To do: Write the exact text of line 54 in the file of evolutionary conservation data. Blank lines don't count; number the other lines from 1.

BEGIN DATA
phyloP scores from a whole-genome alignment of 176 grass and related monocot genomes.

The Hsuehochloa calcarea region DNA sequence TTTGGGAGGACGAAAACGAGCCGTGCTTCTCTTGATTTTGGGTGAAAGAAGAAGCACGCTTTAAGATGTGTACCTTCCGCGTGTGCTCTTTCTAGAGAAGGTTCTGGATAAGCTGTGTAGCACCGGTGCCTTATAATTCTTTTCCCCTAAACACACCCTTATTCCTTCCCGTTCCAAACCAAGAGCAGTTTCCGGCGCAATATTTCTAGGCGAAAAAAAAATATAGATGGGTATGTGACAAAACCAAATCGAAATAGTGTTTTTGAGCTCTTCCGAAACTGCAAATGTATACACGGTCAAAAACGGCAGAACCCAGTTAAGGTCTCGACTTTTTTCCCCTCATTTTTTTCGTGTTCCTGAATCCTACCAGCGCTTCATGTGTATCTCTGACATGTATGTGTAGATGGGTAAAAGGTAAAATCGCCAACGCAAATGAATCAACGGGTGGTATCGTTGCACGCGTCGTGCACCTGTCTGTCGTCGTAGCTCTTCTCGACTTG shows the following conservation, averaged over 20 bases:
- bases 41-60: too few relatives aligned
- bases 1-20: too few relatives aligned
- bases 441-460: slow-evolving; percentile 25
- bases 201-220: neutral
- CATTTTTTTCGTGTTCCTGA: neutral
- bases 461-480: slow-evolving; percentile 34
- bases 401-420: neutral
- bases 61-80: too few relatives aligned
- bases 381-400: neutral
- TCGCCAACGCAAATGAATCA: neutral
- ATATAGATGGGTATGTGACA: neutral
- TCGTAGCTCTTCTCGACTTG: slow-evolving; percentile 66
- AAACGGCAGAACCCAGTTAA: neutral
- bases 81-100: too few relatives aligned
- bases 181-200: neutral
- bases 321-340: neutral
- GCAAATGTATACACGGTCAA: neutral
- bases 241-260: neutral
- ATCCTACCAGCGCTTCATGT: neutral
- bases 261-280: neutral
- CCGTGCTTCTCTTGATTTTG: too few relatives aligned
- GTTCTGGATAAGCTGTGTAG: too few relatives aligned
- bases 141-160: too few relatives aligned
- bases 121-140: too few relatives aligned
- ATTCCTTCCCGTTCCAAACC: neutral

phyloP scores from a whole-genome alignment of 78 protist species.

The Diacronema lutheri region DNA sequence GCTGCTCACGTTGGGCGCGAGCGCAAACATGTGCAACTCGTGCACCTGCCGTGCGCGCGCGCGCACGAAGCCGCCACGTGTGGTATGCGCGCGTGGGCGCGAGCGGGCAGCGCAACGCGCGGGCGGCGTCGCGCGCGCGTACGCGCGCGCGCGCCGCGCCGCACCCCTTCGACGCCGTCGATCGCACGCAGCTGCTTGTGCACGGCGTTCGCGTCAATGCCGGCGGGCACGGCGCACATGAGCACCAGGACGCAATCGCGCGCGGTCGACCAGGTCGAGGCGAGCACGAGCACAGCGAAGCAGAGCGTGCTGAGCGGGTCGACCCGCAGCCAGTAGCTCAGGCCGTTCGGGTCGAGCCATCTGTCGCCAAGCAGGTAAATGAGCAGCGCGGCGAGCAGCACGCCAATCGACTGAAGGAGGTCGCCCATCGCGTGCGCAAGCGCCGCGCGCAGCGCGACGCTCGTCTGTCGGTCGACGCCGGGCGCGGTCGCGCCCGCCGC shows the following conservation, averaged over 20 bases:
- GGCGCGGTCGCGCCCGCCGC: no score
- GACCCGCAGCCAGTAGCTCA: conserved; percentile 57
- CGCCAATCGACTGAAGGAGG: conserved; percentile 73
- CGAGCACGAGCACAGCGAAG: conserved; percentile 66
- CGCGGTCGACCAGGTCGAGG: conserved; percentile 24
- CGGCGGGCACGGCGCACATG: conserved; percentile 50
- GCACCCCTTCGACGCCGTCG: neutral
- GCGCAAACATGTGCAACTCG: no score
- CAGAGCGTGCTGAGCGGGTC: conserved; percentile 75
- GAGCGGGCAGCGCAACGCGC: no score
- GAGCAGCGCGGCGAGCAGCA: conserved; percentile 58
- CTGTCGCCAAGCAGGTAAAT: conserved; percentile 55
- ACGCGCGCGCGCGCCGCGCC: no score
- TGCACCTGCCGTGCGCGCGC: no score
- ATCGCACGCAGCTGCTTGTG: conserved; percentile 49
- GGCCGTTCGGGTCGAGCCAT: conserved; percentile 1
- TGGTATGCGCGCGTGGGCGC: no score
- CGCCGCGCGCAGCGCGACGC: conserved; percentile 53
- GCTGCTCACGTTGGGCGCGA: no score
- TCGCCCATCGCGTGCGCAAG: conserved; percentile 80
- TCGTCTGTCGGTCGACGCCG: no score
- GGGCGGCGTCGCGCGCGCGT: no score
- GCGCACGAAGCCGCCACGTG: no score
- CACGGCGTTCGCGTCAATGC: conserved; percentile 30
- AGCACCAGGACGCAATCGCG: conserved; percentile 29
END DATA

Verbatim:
- AGCACCAGGACGCAATCGCG: conserved; percentile 29